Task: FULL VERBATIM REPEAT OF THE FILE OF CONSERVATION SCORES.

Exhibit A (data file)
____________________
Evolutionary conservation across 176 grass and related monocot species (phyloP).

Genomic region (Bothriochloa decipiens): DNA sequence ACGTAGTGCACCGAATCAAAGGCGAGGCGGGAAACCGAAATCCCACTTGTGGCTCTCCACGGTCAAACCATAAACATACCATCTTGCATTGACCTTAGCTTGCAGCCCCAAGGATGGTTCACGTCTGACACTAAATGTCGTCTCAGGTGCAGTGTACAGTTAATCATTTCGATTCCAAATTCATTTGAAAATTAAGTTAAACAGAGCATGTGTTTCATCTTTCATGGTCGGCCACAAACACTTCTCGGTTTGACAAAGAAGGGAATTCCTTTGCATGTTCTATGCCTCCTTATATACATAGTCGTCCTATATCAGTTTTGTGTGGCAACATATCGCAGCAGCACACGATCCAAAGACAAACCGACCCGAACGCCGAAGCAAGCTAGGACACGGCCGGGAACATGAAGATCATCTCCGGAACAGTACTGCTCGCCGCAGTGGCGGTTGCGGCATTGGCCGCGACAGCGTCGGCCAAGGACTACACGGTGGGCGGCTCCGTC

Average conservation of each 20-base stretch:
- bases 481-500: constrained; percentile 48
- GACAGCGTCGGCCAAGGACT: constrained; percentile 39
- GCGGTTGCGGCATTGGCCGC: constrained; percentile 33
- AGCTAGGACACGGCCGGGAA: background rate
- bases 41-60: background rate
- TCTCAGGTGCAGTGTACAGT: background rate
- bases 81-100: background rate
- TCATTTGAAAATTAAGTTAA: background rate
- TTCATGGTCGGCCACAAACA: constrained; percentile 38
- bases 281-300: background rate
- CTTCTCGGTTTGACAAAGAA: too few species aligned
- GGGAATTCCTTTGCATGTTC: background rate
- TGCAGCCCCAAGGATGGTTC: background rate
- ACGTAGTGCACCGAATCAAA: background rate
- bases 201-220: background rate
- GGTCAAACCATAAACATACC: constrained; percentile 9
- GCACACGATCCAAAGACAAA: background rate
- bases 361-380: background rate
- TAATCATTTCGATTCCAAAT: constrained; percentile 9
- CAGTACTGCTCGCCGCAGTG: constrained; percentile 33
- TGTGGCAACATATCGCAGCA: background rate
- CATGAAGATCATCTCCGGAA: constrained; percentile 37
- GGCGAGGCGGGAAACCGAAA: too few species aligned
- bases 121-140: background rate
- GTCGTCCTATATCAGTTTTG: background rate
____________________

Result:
Evolutionary conservation across 176 grass and related monocot species (phyloP).

Genomic region (Bothriochloa decipiens): DNA sequence ACGTAGTGCACCGAATCAAAGGCGAGGCGGGAAACCGAAATCCCACTTGTGGCTCTCCACGGTCAAACCATAAACATACCATCTTGCATTGACCTTAGCTTGCAGCCCCAAGGATGGTTCACGTCTGACACTAAATGTCGTCTCAGGTGCAGTGTACAGTTAATCATTTCGATTCCAAATTCATTTGAAAATTAAGTTAAACAGAGCATGTGTTTCATCTTTCATGGTCGGCCACAAACACTTCTCGGTTTGACAAAGAAGGGAATTCCTTTGCATGTTCTATGCCTCCTTATATACATAGTCGTCCTATATCAGTTTTGTGTGGCAACATATCGCAGCAGCACACGATCCAAAGACAAACCGACCCGAACGCCGAAGCAAGCTAGGACACGGCCGGGAACATGAAGATCATCTCCGGAACAGTACTGCTCGCCGCAGTGGCGGTTGCGGCATTGGCCGCGACAGCGTCGGCCAAGGACTACACGGTGGGCGGCTCCGTC

Average conservation of each 20-base stretch:
- bases 481-500: constrained; percentile 48
- GACAGCGTCGGCCAAGGACT: constrained; percentile 39
- GCGGTTGCGGCATTGGCCGC: constrained; percentile 33
- AGCTAGGACACGGCCGGGAA: background rate
- bases 41-60: background rate
- TCTCAGGTGCAGTGTACAGT: background rate
- bases 81-100: background rate
- TCATTTGAAAATTAAGTTAA: background rate
- TTCATGGTCGGCCACAAACA: constrained; percentile 38
- bases 281-300: background rate
- CTTCTCGGTTTGACAAAGAA: too few species aligned
- GGGAATTCCTTTGCATGTTC: background rate
- TGCAGCCCCAAGGATGGTTC: background rate
- ACGTAGTGCACCGAATCAAA: background rate
- bases 201-220: background rate
- GGTCAAACCATAAACATACC: constrained; percentile 9
- GCACACGATCCAAAGACAAA: background rate
- bases 361-380: background rate
- TAATCATTTCGATTCCAAAT: constrained; percentile 9
- CAGTACTGCTCGCCGCAGTG: constrained; percentile 33
- TGTGGCAACATATCGCAGCA: background rate
- CATGAAGATCATCTCCGGAA: constrained; percentile 37
- GGCGAGGCGGGAAACCGAAA: too few species aligned
- bases 121-140: background rate
- GTCGTCCTATATCAGTTTTG: background rate